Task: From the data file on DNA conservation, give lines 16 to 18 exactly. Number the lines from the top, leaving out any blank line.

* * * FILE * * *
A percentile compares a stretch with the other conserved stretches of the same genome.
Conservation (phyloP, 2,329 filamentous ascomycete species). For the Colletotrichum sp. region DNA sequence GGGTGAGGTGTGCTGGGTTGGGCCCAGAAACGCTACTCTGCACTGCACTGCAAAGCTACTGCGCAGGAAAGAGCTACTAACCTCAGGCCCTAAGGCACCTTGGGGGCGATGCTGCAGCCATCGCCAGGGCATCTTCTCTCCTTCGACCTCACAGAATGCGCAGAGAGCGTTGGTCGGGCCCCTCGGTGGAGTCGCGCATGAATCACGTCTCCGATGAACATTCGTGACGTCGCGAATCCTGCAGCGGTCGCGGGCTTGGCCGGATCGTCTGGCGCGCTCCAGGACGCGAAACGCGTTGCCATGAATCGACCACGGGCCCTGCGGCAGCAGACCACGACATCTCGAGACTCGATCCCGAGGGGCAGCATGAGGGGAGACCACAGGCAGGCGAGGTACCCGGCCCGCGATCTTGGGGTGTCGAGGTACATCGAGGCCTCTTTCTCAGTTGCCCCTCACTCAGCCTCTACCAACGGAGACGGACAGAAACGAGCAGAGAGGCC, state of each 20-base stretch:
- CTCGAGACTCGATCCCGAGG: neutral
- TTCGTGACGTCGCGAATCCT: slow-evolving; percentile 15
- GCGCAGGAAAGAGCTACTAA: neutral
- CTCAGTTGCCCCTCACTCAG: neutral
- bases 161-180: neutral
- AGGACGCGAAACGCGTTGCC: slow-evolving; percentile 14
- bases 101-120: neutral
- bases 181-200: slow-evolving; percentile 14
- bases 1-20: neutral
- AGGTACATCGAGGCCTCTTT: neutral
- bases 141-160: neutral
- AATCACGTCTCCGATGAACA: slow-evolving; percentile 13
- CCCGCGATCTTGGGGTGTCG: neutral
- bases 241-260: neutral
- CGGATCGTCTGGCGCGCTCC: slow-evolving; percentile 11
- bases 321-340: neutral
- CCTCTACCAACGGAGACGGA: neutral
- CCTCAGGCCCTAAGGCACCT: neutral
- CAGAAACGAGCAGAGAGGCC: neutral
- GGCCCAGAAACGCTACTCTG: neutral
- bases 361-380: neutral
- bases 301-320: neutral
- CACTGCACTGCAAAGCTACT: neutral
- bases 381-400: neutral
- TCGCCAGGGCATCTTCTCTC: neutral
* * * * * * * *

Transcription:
- bases 241-260: neutral
- CGGATCGTCTGGCGCGCTCC: slow-evolving; percentile 11
- bases 321-340: neutral